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I feel like this is a dumb question because I've always thought this to be true and never had anything or anyone disagree with this idea, but recently I've come across two instances where someone has said something along the lines of "I think X is objectively Y" and vehemently defended their usage of "think". Isn't this contradictory? If you say "I think blue is the best color" doesn't that imply it is your personal opinion that blue is the best color and nothing more? It was my understanding if you wanted to convey objectivity you can't use "I think" and instead would use "is". "Blue is the best color".

If I were to replace "I think" with "it is my opinion" and "is objective" to "is not a personal opinion" then this should be correct:

"I think X is objectively Y" -> "It is my opinion of X that Y is objective" -> "It is my opinion of X that Y is not a personal opinion" which is a contradiction.

Maybe I messed up somewhere but it seems like that is correct. It might be unnecessary to go that in depth but I can't figure out any other way to prove whether it's correct or incorrect to pair "I think" with "objective". I would appreciate if someone could help me out with this. Thanks!

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    'I think' can also mean that you're not quite sure about what you're saying. I think. – Mithical Mar 15 '17 at 9:02
  • You should really do and post research here. // Collins Spanish {!} Dictionary correctly gives one sense of 'objectively': << 2. (= actually) → ... whether this was objectively true or not, I felt it was >> (ODO also has this sense, but a less helpful example). "I think blue is objectively the best colour" is thus a paraphrase of "I think blue is the best colour per se". This is not contradictory. However, it does sound like a senseless arrogation. Whereas the statement 'I think blue is the best ... – Edwin Ashworth Mar 15 '17 at 10:30
  • colour' at least has the pragmatic (and almost invariably assumed) interpretation ''In my opinion, blue is the 'best' colour" / "Blue is my favourite colour". The addition of 'intrinsically / actually / objectively / per se' intentionally disqualifies the 'is my favourite' reading, but, as said, produces a ridiculous claim. "Blue is unquestionably the best colour." – Edwin Ashworth Mar 15 '17 at 10:37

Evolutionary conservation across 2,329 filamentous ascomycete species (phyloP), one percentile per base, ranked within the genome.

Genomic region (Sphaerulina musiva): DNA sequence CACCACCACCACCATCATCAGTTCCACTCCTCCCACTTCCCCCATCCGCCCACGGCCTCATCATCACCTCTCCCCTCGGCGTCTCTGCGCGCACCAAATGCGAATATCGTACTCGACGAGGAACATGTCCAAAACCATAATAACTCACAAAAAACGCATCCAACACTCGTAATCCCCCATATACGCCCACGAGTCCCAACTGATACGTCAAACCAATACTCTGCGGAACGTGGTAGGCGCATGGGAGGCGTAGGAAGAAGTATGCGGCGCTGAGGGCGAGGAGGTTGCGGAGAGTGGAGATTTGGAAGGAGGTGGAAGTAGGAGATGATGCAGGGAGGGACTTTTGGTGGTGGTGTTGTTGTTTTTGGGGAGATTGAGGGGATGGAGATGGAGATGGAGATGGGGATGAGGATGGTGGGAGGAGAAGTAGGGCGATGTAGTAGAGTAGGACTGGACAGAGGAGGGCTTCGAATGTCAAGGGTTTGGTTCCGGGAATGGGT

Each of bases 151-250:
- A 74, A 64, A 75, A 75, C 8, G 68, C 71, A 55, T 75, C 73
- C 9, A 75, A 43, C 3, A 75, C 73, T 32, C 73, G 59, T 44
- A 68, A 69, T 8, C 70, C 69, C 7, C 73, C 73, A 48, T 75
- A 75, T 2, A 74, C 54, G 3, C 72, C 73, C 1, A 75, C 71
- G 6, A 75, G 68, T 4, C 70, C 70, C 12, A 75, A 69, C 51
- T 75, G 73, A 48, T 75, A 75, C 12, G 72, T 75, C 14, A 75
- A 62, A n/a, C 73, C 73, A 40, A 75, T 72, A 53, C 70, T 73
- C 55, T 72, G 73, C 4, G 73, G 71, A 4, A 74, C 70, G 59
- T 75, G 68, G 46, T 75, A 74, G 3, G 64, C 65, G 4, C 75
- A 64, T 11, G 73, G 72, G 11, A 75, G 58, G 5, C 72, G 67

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Black is the best colour for a solar panel, because black objects absorb most heat.

is an objective statement.

I think green solar panels absorb more heat than black ones

states an objective opinion about which you are not quite certain. The truth can be verified objectively.

If you are choosing a household ornament you might say

I think the green one looks best.

Here you are not stating an objective fact, about which you are uncertain. you are stating a subjective preference. If someone else thinks the yellow one looks better you will never be able to present evidence or arguments to convince the other person.

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Whether or not you say I think doesn't matter; if you don't attribute the statement to someone else, that statement is your own belief or position.

I think blue is the best color

and

Blue is the best color

Both mean that you believe blue is the best color.

Whether or not the statement is subjective or objective depends on the facts you have to support your position.

As Mithrandir says in the comments, I think can also suggest uncertainty.

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